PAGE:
Almost half of headteachers find it difficult to commission mental health services for pupils

The Independent reports that more than two-fifths of school leaders said a lack of knowledge of the support needed was stopping them from helping pupils, the survey from children’s mental health charity Place2Be found.

And more than a third of heads said they did not feel confident in commissioning a counsellor or therapist, according to the findings.

Headteachers, counsellors and psychotherapists were interviewed as part of the study – and nine in 10 respondents said funding issues limited the provision of mental health support at schools.

Catherine Roche, chief executive of Place2Be, said: “School leaders are already under immense pressure to deliver academic progress – and we shouldn’t expect them to become mental health experts as well.”

The findings come after education minister Nick Gibb told MPs during a select committee on mental health this week that examining pupils earlier on in their school careers could help alleviate stress.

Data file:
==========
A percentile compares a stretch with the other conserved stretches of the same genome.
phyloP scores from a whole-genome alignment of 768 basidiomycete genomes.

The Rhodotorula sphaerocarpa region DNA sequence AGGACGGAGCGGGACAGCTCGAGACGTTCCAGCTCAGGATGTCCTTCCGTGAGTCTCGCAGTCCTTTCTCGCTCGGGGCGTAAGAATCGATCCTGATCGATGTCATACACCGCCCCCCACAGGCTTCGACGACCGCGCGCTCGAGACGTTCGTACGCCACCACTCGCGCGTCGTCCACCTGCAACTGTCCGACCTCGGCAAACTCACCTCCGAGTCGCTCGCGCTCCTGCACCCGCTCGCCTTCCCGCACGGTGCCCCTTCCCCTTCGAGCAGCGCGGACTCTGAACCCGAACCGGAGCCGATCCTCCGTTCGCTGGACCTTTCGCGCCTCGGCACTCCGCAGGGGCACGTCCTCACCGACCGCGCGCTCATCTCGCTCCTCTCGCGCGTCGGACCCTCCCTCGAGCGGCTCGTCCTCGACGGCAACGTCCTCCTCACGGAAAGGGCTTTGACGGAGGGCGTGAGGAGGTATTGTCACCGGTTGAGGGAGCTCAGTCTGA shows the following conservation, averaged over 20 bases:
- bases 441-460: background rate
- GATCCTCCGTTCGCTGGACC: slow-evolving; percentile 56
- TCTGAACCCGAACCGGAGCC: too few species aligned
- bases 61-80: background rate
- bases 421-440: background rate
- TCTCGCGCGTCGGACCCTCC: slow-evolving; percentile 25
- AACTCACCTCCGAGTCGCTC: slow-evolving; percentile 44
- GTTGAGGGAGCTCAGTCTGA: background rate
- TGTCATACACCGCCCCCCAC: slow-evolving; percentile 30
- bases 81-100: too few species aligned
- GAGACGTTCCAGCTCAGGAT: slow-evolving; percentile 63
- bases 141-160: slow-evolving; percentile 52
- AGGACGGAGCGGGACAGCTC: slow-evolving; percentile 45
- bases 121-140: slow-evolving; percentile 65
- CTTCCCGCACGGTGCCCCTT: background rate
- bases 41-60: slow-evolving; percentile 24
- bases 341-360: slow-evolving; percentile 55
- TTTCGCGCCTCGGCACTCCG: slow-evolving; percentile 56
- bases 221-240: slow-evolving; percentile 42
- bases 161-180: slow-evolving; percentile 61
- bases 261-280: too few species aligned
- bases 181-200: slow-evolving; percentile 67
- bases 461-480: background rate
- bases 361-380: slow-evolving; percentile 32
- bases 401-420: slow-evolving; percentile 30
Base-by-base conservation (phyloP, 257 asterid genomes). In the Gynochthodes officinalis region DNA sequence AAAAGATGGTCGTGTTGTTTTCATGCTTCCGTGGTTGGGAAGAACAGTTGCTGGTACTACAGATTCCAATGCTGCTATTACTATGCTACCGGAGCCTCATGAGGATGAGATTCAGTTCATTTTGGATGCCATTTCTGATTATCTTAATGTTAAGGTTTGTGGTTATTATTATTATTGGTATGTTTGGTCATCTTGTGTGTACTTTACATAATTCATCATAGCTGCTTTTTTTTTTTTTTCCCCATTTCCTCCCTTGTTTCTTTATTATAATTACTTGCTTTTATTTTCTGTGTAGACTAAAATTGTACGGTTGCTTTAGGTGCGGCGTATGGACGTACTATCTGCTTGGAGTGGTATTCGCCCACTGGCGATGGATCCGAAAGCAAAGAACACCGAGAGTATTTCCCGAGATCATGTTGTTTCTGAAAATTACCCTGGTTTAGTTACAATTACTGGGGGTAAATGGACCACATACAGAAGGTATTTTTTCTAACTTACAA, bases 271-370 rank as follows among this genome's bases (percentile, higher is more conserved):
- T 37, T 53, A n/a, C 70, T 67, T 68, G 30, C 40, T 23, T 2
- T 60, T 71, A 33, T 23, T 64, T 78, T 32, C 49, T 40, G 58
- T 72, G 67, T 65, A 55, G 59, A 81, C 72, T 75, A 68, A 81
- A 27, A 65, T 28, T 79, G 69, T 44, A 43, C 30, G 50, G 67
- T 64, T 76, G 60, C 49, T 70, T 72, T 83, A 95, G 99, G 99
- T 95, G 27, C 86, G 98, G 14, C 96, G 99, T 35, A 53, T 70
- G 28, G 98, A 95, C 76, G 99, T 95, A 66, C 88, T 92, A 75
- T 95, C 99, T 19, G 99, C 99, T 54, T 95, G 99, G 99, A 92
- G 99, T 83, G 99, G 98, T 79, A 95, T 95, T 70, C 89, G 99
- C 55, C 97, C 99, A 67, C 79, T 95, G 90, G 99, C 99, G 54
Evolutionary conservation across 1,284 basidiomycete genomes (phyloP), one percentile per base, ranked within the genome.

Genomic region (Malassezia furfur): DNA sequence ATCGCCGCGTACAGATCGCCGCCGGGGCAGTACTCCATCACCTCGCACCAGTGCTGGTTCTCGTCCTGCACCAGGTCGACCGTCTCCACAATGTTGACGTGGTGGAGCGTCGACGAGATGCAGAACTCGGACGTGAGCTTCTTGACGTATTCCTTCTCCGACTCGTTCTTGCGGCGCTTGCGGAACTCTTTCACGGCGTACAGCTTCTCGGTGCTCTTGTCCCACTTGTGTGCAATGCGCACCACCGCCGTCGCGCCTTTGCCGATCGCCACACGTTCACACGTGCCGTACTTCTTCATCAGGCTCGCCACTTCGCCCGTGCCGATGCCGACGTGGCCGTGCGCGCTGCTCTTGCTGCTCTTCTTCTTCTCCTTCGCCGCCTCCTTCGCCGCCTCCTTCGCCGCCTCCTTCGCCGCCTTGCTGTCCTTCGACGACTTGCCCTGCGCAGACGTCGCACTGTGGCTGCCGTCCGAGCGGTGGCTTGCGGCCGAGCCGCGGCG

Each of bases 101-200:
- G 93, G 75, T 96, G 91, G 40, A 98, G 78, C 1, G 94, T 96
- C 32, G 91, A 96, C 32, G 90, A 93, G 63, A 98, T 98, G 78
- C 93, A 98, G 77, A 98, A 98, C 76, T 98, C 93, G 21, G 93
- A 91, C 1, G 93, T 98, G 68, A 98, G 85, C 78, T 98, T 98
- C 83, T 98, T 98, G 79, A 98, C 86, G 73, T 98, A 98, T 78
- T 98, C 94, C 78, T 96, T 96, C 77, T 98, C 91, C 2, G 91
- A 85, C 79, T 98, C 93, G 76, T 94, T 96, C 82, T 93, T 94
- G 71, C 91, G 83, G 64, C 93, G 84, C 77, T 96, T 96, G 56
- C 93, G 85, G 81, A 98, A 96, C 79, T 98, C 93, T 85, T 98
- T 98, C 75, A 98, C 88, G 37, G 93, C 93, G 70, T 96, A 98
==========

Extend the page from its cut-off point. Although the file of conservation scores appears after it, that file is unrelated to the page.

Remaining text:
And yesterday Ged Flynn, chief executive of suicide prevention charity Papyrus, said teachers should be prepared to speak to pupils about suicide if they noticed a change in the child’s behaviour.

Yesterday, Health Secretary Jeremy Hunt announced a new £5m programme to train primary school staff in mental health first aid. 

It will help teachers spot the early signs of mental illness in young children and scheme introduced in secondary schools last summer.

Read more Almost half of headteachers find it difficult to commission mental health services for pupils

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